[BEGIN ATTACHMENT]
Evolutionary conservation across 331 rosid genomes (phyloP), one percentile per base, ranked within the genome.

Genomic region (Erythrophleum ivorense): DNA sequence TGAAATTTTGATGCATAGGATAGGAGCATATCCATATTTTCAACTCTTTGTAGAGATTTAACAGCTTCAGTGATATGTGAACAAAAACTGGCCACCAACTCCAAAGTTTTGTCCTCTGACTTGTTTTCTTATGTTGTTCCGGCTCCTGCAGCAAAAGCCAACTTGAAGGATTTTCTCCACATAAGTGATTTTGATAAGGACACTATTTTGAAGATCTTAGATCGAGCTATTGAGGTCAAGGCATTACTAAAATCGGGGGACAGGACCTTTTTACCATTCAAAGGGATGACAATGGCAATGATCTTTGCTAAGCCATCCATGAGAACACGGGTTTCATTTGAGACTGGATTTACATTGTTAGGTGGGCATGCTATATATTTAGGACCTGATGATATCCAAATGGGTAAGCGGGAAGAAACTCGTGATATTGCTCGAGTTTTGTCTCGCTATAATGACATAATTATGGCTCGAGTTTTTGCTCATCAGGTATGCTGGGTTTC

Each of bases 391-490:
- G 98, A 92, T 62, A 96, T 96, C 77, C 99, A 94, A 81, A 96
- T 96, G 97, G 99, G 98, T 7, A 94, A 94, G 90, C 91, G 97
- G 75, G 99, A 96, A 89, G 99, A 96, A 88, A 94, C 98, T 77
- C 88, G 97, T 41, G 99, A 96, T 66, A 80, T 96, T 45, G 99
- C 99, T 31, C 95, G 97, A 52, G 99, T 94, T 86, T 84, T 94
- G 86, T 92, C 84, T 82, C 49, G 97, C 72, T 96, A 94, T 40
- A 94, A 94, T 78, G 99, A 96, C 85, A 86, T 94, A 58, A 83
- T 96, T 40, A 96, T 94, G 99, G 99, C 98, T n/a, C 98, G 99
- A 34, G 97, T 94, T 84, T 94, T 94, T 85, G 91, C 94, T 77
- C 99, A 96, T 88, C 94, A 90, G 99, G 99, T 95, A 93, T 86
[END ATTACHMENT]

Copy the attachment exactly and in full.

Evolutionary conservation across 331 rosid genomes (phyloP), one percentile per base, ranked within the genome.

Genomic region (Erythrophleum ivorense): DNA sequence TGAAATTTTGATGCATAGGATAGGAGCATATCCATATTTTCAACTCTTTGTAGAGATTTAACAGCTTCAGTGATATGTGAACAAAAACTGGCCACCAACTCCAAAGTTTTGTCCTCTGACTTGTTTTCTTATGTTGTTCCGGCTCCTGCAGCAAAAGCCAACTTGAAGGATTTTCTCCACATAAGTGATTTTGATAAGGACACTATTTTGAAGATCTTAGATCGAGCTATTGAGGTCAAGGCATTACTAAAATCGGGGGACAGGACCTTTTTACCATTCAAAGGGATGACAATGGCAATGATCTTTGCTAAGCCATCCATGAGAACACGGGTTTCATTTGAGACTGGATTTACATTGTTAGGTGGGCATGCTATATATTTAGGACCTGATGATATCCAAATGGGTAAGCGGGAAGAAACTCGTGATATTGCTCGAGTTTTGTCTCGCTATAATGACATAATTATGGCTCGAGTTTTTGCTCATCAGGTATGCTGGGTTTC

Each of bases 391-490:
- G 98, A 92, T 62, A 96, T 96, C 77, C 99, A 94, A 81, A 96
- T 96, G 97, G 99, G 98, T 7, A 94, A 94, G 90, C 91, G 97
- G 75, G 99, A 96, A 89, G 99, A 96, A 88, A 94, C 98, T 77
- C 88, G 97, T 41, G 99, A 96, T 66, A 80, T 96, T 45, G 99
- C 99, T 31, C 95, G 97, A 52, G 99, T 94, T 86, T 84, T 94
- G 86, T 92, C 84, T 82, C 49, G 97, C 72, T 96, A 94, T 40
- A 94, A 94, T 78, G 99, A 96, C 85, A 86, T 94, A 58, A 83
- T 96, T 40, A 96, T 94, G 99, G 99, C 98, T n/a, C 98, G 99
- A 34, G 97, T 94, T 84, T 94, T 94, T 85, G 91, C 94, T 77
- C 99, A 96, T 88, C 94, A 90, G 99, G 99, T 95, A 93, T 86